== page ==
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Derivatives of Regular Expressions (2007) (lambda-the-ultimate.org)
147 points by tosh on Nov 12, 2018 | hide | past | favorite | 49 comments

Eleven years on, this remains one of my favorite papers!

There's a pretty variant of this idea introduced in 1995 by Valentin Antimirov called partial derivatives of regular expressions. His idea was to replace the single derivative with a set of partial derivatives that add up to the whole derivative. This simplifies the derivative algorithm quite a bit, and makes it possible to write amazingly concise and efficient regular expression matchers.

E.g., here's an implementation of a regular expression compiler that uses Antimirov derivatives to take a regexp and build a table-driven matcher in about 50 lines of code:


Curiously, in Ken Thompson's 1968 paper on his regex matcher https://www.fing.edu.uy/inco/cursos/intropln/material/p419-t... he says it works by taking Brzozowski derivatives. This was a headscratcher to me since his code seems completely different from the derivative-based regex matchers I'd seen. The answer is, it takes Antimirov derivatives, which didn't have a name yet.

Here's something like your code in Python: https://github.com/darius/regexercise_solutions/blob/master/... and transformed into Thompson's algorithm: https://github.com/darius/regexercise_solutions/blob/master/...

(I've never read Antimirov's paper past the first page or two; I wrote these things while digging into Thompson.)

Woah I think you just answered the exact question I asked 1 minute ago ? :)


I don't know what an Antimirov derivative is, will check it out ... Thanks for the links to code!

Yep! As mentioned in the comments, the logic you get this way isn't exactly the same as Thompson's, but it's very close. You're welcome.

FWIW I drafted a lot of variations while messing with this: https://github.com/darius/sketchbook/tree/master/regex (some of this code is incorrect) and https://github.com/darius/sketchbook/tree/master/lex.

Brzozowski's paper is from 1964. Download link:


This paper is the first citation of Ken Thompson's 1968 paper, which I archived here:


One thing that I just learned that is SUPER WEIRD is that Thompson's paper contains the word "derivative" but it doesn't contain the words NFA, DFA, or even "state" !!!

First paragraph:

In the terms of Brzozowski [1], this algorithm con- tinually takes the left derivative of the given regular expression with respect to the text to be searched.

From: https://research.swtch.com/yaccalive

Thompson learned regular expressions from Brzozowski himself while both were at Berkeley, and he credits the method in the 1968 paper. The now-standard framing of Thompson's paper as an NFA construction and the addition of caching states to produce a DFA were both introduced later, by Aho and Ullman in their various textbooks. Like many primary sources, the original is different from the textbook presentations of it. (I myself am also guilty of this particular misrepresentation.)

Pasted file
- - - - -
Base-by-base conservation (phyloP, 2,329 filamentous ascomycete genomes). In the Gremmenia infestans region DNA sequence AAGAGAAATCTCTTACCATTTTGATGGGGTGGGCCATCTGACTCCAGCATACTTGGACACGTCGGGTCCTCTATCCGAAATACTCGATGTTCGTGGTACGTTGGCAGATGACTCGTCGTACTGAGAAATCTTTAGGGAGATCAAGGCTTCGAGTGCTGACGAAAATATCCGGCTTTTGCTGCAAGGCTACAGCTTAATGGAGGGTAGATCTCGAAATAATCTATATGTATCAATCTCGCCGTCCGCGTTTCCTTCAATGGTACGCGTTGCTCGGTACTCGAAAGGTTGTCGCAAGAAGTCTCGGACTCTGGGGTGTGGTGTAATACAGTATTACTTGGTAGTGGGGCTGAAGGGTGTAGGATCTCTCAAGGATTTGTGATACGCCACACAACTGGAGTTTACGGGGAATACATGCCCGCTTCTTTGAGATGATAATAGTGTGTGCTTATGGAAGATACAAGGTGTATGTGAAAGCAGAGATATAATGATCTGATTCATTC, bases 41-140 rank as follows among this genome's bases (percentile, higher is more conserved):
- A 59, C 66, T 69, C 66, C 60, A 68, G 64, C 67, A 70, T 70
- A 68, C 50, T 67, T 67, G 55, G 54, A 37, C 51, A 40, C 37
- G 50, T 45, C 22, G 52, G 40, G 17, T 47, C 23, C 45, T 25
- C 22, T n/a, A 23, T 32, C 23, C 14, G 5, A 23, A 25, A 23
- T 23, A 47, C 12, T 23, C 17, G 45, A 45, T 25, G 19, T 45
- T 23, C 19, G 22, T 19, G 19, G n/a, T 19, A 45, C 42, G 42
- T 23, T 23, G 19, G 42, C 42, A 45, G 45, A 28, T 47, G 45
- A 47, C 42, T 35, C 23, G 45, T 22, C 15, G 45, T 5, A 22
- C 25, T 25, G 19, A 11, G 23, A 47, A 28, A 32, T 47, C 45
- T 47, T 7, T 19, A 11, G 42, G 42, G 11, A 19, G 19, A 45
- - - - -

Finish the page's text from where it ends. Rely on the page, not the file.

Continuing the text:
However, figure 5 in Thompson's paper is CLEARLY an NFA for the regex a(b|c)d.

What's the connection between derivatives and NFAs? I don't understand why Thompson says his method is derivative-based and not NFA-based.

(The 2007 "Re-examined" paper linked here comments upon the Thompson line in section 6. They qualify Thompson's statement a bit, but I don't understand it fully. )

(This came up on lobste.rs after a discussion of Thompson's construction: https://lobste.rs/s/fq8uil/aho_corasick#c_4xkm7z)

Annoyingly, now it's really needed Wikipedia gives no pronunciation guide. Apparently it's Bzho-ZOFFskyi in Poland (where zh is like the si in vision) or Briz-OWski in the US.

If regexps are understood as a kind of "baby" programming language, and the techniques for implementing it are understood as "baby" implementation techniques for more complete languages, does "differentiation" have any applications in implementing more complete programming languages?

As an aside, why do I think of regexps as a kind of "baby" programming language? Because:

- They can be converted to NFAs or DFAs. These NFAs and DFAs resemble assembly languages. The "assembly language" for NFA is actually quite exotic. Reminds me of compilation.

- NFAs can be understood as a kind of Virtual Machine. DFAs are like a subset of a physical machine.

- Just In Time compilation was first applied to regexps before anything else. This was done by Ken Thompson.

- The interpreter->compiler algorithm in RPython (the program that is used to produce PyPy) works quite well on regexps. This essentially automates the work that Ken Thompson did.

> does "differentiation" have any applications in implementing more complete programming languages?

I'm not sure about implementing per se, but you can extend some notion of differentiation to richer programming languages: https://www.sciencedirect.com/science/article/pii/S030439750...

The differential of a term does give you some information about how a term behaves under reduction, so I guess the answer is "maybe" - sounds like a fun project to work on. :)

More generally, there are models of linear logic built on a notion of differentiation (mentioned in the same paper as above), which might translate to a compilation of linear lambda calculus/classical processes/pi calculus/etc.

> does "differentiation" have any applications in implementing more complete programming languages?

It seems to: http://matt.might.net/articles/parsing-with-derivatives/

To clarify, the programming language in your link is BNF. Clearly, BNF is a more expressive language than regexp.

I was actually thinking of differentiating whole programs. But still interesting.

A Theory of Changes for Higher-Order Languages - Incrementalizing λ-Calculi by Static Differentiation